The organization now known as Berlitz International, Inc. was founded in 1878 by Maximilian D. Berlitz in Providence, Rhode Island. Descended from a long line of teachers and mathematicians, Maximilian Berlitz grew up in the Black Forest region of Germany. He emigrated to the United States in 1872 and arrived prepared to teach Greek, Latin, and six other European languages according to the strict traditionalist grammar-translation approach. After building a successful career as a private teacher, Berlitz joined the Warner Polytechnic College as a professor of French and German language instruction. The college, however, was less imposing than its name, and Berlitz found himself at once owner, dean, principal, and only faculty member.
Needing an assistant to teach French, Berlitz hired a young Frenchman who appeared to be the most promising candidate, possibly because of the impeccable French in his letter of application. Invited to Providence, Nicholas Joly arrived to find his new employer ill and feverish from overwork, a condition that was not improved when Berlitz learned his new assistant spoke no English. Casting about desperately for a way of using Joly, Berlitz told him to try pointing at objects and naming them and to act out verbs as best he could. He thereupon took to his bed, emerging anxiously six weeks later prepared to face the wrath of his neglected students.
Instead, Berlitz found the students engaging in lively question and answer exchanges with their teacher, in elegantly accented French. The characteristic solemnity of the formal classroom had vanished. More important, the students had progressed further than any ever had under six weeks of his own tutelage.
Berlitz quickly concluded that his emergency measure held the seed of an innovative teaching technique. By replacing rote learning with a discovery process that kept students active and interested, it solved many of the problems that had plagued language instruction in the past.
After experimenting with the new technique and finding it consistently effective, Berlitz developed a system of language teaching which today is still the basis for the world-famous Berlitz courses.
The principles he laid down were deceptively simple. Only the target language would be spoken in class, starting with the first greeting by the teacher. Emphasis would be on the spoken word, with students learning to read and write only what they had already learned to say and understand. There would be no formal grammar instruction; instead, students would absorb a grammatical system naturally, by using it. Above all, to develop fluency, students would have to learn to think in the new language, not translate - to associate new words with objects and ideas, rather than with the distractingly familiar words of their mother tongue. Teachers would have to constantly encourage students to speak the language being taught, employing a barrage of questions to be answered and a quickly expanding vocabulary. And, most importantly, each Berlitz teacher would have to have a native command of the language being taught.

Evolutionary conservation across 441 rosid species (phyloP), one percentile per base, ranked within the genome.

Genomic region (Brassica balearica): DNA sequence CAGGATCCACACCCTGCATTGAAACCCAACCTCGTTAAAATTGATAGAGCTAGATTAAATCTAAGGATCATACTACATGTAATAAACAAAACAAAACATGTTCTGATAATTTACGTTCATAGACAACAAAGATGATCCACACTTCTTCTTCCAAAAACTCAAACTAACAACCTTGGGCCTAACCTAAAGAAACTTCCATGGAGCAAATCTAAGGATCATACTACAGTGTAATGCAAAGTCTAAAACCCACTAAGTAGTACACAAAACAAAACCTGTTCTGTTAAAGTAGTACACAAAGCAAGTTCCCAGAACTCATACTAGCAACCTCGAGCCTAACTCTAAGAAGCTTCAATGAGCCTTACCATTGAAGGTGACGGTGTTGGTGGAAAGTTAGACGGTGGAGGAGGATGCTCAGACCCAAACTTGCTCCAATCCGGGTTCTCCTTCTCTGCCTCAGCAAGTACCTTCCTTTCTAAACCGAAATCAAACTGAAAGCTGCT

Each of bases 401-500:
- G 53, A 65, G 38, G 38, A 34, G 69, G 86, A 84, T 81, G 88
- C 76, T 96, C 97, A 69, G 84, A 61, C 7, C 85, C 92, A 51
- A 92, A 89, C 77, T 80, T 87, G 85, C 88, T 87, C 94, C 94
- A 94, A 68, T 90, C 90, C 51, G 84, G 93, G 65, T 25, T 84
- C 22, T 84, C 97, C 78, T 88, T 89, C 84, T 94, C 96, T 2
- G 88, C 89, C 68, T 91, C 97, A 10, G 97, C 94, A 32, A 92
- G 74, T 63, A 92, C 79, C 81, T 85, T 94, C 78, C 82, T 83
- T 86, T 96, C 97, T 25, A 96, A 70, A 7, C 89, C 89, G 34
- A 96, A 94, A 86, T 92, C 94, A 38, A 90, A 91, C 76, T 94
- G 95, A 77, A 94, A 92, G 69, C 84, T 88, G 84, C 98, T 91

Ronald Hilton: http://www.stanford.edu/group/wais/language_berlitz.html
This methodology is not based on the usual methods by which languages are taught. Rather the approach is patterned upon counseling techniques and adapted to the peculiar anxiety and threat as well as the personal and language problems a person encounters in the learning of foreign languages. Consequently, the learner is not thought of as a student but as a client. The native instructors of the language are not considered teachers but, rather are trained in counseling skills adapted to their roles as language counselors.
The language-counseling relationship begins with the client's linguistic confusion and conflict. The aim of the language counselor's skill is first to communicate an empathy for the client's threatened inadequate state and to aid him linguistically. Then slowly the teacher-counselor strives to enable him to arrive at his own increasingly independent language adequacy. This process is furthered by the language counselor's ability to establish a warm, understanding, and accepting relationship, thus becoming an "other-language self" for the client. The process involves five stages of adaptation: